For democratic reforms and end to budget cuts
Recent weeks have seen student protests in Amsterdam, followed, on Wednesday 4 March, by protests in several other cities. These protests were the result of a call for solidarity by students in Amsterdam in their struggle for democratic reforms in the administration of universities and a moratorium on further budget cuts in education. It is a struggle against the consequences of anti-democratic ‘reforms’ in the past decades and budget cuts that are hitting universities (and other institutions for higher learning) throughout the country.
Last week, students in Amsterdam occupied ‘Het Maagdenhuis’, which is a symbolic part of the campus of the University of Amsterdam (UvA). It was also occupied during the student protest movement at the end of the 1960s and the early 1970s. This movement was inspired by the protests in May 68 that originated in France and swept like a haunting spectre across Europe (and also other parts of the world).
Recently students in several other Dutch cities, such as Groningen, Nijmegen and Utrecht, also organised small protests and/or meetings, mostly in the form of discussion sessions in order to inform other students and members of the university staff and discuss with them about the future of the system for higher education in the Netherlands. At the institute for higher learning in Tilburg, the College for Economics – which was renamed ‘Karl Marx University’ by protesting students in 1969 – leaflets written by Jan Blommaert, Professor of Language and Culture Studies, were handed out prior to a meeting of students and staff.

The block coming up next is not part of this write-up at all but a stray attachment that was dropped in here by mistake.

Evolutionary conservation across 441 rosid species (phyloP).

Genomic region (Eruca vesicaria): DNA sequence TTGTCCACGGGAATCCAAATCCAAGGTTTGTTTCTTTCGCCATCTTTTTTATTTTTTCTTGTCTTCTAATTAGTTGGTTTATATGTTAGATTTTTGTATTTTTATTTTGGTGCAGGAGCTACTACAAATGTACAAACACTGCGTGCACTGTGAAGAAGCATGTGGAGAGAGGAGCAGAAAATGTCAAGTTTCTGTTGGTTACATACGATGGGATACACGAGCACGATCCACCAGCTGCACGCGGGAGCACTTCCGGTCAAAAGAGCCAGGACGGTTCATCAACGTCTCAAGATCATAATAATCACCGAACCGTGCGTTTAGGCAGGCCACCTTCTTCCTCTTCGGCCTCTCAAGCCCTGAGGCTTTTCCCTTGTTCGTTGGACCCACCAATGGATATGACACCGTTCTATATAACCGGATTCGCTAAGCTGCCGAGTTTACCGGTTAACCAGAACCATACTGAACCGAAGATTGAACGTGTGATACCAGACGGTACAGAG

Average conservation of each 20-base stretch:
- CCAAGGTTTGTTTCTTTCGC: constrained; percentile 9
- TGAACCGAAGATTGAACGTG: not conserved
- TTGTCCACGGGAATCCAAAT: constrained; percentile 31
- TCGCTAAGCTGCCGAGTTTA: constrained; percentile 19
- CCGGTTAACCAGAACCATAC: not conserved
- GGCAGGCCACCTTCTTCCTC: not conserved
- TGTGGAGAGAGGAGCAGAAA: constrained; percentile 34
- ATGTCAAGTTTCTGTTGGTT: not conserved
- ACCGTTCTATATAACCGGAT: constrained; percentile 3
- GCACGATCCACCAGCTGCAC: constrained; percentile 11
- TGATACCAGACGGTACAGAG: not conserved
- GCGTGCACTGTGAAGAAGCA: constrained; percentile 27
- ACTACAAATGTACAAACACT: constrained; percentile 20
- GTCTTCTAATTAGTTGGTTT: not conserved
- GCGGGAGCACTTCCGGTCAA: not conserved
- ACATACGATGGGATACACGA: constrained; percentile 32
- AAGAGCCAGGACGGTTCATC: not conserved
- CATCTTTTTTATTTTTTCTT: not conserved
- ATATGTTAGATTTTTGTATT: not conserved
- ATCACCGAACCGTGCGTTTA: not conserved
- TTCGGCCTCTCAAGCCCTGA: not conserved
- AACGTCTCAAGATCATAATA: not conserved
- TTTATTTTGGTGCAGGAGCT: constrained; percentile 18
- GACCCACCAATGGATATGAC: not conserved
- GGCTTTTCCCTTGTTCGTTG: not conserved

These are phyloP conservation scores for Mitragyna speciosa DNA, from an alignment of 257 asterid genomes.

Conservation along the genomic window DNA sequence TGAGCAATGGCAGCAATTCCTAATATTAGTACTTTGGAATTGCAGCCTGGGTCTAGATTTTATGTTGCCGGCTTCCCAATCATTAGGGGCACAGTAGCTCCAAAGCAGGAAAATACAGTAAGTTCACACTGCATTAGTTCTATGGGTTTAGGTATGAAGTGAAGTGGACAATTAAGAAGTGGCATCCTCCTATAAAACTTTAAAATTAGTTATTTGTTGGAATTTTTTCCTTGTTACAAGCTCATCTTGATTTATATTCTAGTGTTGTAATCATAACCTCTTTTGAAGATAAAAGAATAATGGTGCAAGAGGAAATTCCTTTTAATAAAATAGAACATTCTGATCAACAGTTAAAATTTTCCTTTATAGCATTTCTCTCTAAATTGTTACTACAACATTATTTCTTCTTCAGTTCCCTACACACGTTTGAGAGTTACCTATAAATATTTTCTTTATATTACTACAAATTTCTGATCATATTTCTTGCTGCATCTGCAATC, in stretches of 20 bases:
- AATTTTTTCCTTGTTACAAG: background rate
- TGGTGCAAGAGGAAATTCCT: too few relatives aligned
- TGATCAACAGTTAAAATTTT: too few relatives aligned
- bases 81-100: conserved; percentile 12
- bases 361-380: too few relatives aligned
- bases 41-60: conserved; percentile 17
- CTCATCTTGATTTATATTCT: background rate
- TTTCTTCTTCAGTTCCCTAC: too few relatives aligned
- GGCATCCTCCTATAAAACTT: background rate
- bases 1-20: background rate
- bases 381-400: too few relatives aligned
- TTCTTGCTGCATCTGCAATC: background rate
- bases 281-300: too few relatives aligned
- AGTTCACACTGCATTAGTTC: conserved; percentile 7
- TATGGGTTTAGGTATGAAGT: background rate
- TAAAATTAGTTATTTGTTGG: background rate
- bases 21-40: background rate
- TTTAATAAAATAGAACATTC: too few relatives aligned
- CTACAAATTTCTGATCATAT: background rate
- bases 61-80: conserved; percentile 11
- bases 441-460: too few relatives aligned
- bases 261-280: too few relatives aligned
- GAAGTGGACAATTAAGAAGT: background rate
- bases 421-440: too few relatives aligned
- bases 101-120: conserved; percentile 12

The new wave of student protests is a very welcome step forward that needs solidarity from working people. But the fact that every generation of students needs to wage the same struggle over and over again, albeit in a different situation and fashion, shows the weakness in political organisation and consciousness within the student movement. That is something that needs to change in order for the results of the current protests to be built on for the future. In order to make concrete gains the student protests need to link up students, lecturers and all university staff with workers in wider society.